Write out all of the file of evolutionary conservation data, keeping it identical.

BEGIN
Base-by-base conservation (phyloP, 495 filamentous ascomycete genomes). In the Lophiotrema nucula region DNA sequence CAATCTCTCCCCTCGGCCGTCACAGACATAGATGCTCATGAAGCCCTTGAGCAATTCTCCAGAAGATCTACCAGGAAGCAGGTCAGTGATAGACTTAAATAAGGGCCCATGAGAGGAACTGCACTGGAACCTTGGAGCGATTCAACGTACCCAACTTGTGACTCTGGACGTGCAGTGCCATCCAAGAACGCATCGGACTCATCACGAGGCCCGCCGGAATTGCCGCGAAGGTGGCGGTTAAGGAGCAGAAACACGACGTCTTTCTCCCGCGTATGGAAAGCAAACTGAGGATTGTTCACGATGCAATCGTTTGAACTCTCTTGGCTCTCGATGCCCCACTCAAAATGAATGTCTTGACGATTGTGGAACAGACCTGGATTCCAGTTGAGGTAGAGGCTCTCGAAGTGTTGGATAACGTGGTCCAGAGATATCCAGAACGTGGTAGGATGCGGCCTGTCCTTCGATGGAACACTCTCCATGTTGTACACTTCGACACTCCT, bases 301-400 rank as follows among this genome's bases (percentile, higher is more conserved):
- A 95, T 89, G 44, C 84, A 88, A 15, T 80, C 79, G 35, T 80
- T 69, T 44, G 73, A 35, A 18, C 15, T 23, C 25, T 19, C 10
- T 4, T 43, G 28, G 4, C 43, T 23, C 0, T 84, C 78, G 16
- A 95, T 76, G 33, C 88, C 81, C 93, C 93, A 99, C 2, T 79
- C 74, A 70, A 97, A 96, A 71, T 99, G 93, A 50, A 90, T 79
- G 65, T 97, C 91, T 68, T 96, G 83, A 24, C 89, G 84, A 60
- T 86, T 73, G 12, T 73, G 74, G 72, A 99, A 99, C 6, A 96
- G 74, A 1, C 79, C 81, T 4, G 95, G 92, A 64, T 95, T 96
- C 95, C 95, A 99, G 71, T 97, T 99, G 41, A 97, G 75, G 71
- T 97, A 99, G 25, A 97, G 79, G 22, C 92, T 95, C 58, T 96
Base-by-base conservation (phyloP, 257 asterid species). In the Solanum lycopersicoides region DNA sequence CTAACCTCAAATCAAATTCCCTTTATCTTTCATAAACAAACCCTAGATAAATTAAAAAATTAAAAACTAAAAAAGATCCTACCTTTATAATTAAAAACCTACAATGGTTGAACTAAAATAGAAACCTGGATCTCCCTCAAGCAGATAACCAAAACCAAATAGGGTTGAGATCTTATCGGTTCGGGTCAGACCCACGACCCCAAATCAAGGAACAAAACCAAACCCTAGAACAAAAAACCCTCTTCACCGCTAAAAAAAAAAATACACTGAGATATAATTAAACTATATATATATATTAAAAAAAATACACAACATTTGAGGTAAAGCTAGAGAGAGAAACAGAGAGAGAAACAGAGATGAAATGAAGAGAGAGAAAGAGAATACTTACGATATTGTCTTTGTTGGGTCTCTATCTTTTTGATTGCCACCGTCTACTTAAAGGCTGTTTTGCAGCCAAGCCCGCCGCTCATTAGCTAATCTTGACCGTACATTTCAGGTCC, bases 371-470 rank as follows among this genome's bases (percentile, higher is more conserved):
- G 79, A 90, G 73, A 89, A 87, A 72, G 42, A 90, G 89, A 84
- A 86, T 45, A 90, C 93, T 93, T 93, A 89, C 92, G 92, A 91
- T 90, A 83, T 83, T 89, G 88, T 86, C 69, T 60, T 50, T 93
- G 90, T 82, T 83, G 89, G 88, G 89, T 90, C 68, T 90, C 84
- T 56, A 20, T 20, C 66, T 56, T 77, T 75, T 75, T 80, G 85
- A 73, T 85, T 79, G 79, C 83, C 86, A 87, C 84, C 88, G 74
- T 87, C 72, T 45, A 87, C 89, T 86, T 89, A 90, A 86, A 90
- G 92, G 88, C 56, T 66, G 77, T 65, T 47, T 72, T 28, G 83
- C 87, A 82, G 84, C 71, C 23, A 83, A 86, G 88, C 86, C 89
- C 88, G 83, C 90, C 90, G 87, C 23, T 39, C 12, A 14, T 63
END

Base-by-base conservation (phyloP, 495 filamentous ascomycete genomes). In the Lophiotrema nucula region DNA sequence CAATCTCTCCCCTCGGCCGTCACAGACATAGATGCTCATGAAGCCCTTGAGCAATTCTCCAGAAGATCTACCAGGAAGCAGGTCAGTGATAGACTTAAATAAGGGCCCATGAGAGGAACTGCACTGGAACCTTGGAGCGATTCAACGTACCCAACTTGTGACTCTGGACGTGCAGTGCCATCCAAGAACGCATCGGACTCATCACGAGGCCCGCCGGAATTGCCGCGAAGGTGGCGGTTAAGGAGCAGAAACACGACGTCTTTCTCCCGCGTATGGAAAGCAAACTGAGGATTGTTCACGATGCAATCGTTTGAACTCTCTTGGCTCTCGATGCCCCACTCAAAATGAATGTCTTGACGATTGTGGAACAGACCTGGATTCCAGTTGAGGTAGAGGCTCTCGAAGTGTTGGATAACGTGGTCCAGAGATATCCAGAACGTGGTAGGATGCGGCCTGTCCTTCGATGGAACACTCTCCATGTTGTACACTTCGACACTCCT, bases 301-400 rank as follows among this genome's bases (percentile, higher is more conserved):
- A 95, T 89, G 44, C 84, A 88, A 15, T 80, C 79, G 35, T 80
- T 69, T 44, G 73, A 35, A 18, C 15, T 23, C 25, T 19, C 10
- T 4, T 43, G 28, G 4, C 43, T 23, C 0, T 84, C 78, G 16
- A 95, T 76, G 33, C 88, C 81, C 93, C 93, A 99, C 2, T 79
- C 74, A 70, A 97, A 96, A 71, T 99, G 93, A 50, A 90, T 79
- G 65, T 97, C 91, T 68, T 96, G 83, A 24, C 89, G 84, A 60
- T 86, T 73, G 12, T 73, G 74, G 72, A 99, A 99, C 6, A 96
- G 74, A 1, C 79, C 81, T 4, G 95, G 92, A 64, T 95, T 96
- C 95, C 95, A 99, G 71, T 97, T 99, G 41, A 97, G 75, G 71
- T 97, A 99, G 25, A 97, G 79, G 22, C 92, T 95, C 58, T 96
Base-by-base conservation (phyloP, 257 asterid species). In the Solanum lycopersicoides region DNA sequence CTAACCTCAAATCAAATTCCCTTTATCTTTCATAAACAAACCCTAGATAAATTAAAAAATTAAAAACTAAAAAAGATCCTACCTTTATAATTAAAAACCTACAATGGTTGAACTAAAATAGAAACCTGGATCTCCCTCAAGCAGATAACCAAAACCAAATAGGGTTGAGATCTTATCGGTTCGGGTCAGACCCACGACCCCAAATCAAGGAACAAAACCAAACCCTAGAACAAAAAACCCTCTTCACCGCTAAAAAAAAAAATACACTGAGATATAATTAAACTATATATATATATTAAAAAAAATACACAACATTTGAGGTAAAGCTAGAGAGAGAAACAGAGAGAGAAACAGAGATGAAATGAAGAGAGAGAAAGAGAATACTTACGATATTGTCTTTGTTGGGTCTCTATCTTTTTGATTGCCACCGTCTACTTAAAGGCTGTTTTGCAGCCAAGCCCGCCGCTCATTAGCTAATCTTGACCGTACATTTCAGGTCC, bases 371-470 rank as follows among this genome's bases (percentile, higher is more conserved):
- G 79, A 90, G 73, A 89, A 87, A 72, G 42, A 90, G 89, A 84
- A 86, T 45, A 90, C 93, T 93, T 93, A 89, C 92, G 92, A 91
- T 90, A 83, T 83, T 89, G 88, T 86, C 69, T 60, T 50, T 93
- G 90, T 82, T 83, G 89, G 88, G 89, T 90, C 68, T 90, C 84
- T 56, A 20, T 20, C 66, T 56, T 77, T 75, T 75, T 80, G 85
- A 73, T 85, T 79, G 79, C 83, C 86, A 87, C 84, C 88, G 74
- T 87, C 72, T 45, A 87, C 89, T 86, T 89, A 90, A 86, A 90
- G 92, G 88, C 56, T 66, G 77, T 65, T 47, T 72, T 28, G 83
- C 87, A 82, G 84, C 71, C 23, A 83, A 86, G 88, C 86, C 89
- C 88, G 83, C 90, C 90, G 87, C 23, T 39, C 12, A 14, T 63